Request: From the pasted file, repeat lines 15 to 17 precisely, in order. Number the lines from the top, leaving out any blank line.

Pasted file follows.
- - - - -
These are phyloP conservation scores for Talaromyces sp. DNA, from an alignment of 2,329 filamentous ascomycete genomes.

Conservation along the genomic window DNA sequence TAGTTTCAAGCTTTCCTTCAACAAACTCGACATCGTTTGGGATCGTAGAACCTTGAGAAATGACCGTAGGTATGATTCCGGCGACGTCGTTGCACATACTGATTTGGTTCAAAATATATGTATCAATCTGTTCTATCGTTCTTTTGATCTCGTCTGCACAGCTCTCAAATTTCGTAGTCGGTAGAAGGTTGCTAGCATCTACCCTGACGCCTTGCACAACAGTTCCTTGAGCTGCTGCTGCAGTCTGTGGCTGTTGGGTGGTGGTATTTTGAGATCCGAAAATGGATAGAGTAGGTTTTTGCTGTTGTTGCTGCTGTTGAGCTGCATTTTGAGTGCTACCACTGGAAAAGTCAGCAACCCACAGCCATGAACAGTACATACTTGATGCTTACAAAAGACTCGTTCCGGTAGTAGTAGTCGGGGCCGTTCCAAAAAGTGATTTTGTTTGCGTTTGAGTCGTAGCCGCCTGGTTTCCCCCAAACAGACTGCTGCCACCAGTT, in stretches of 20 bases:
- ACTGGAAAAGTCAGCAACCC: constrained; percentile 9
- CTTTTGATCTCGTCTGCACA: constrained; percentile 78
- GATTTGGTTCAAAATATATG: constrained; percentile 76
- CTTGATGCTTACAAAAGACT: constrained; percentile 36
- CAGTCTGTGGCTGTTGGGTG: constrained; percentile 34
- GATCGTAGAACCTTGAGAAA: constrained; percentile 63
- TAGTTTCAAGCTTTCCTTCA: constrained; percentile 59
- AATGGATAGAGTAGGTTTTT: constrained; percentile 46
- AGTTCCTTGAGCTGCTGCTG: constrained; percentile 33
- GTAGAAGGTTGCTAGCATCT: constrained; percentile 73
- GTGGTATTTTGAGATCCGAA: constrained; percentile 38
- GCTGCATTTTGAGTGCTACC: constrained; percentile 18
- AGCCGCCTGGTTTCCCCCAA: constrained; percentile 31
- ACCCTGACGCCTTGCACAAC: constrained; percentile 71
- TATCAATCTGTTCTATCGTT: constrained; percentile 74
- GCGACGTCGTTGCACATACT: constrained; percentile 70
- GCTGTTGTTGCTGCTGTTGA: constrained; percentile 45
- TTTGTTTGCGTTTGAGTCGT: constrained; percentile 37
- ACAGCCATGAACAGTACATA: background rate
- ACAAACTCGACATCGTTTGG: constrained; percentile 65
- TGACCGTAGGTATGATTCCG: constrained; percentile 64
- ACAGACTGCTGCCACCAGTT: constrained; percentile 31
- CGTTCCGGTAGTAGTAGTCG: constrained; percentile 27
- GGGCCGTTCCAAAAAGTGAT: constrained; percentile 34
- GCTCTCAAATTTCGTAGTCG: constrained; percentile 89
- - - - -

- AGCCGCCTGGTTTCCCCCAA: constrained; percentile 31
- ACCCTGACGCCTTGCACAAC: constrained; percentile 71
- TATCAATCTGTTCTATCGTT: constrained; percentile 74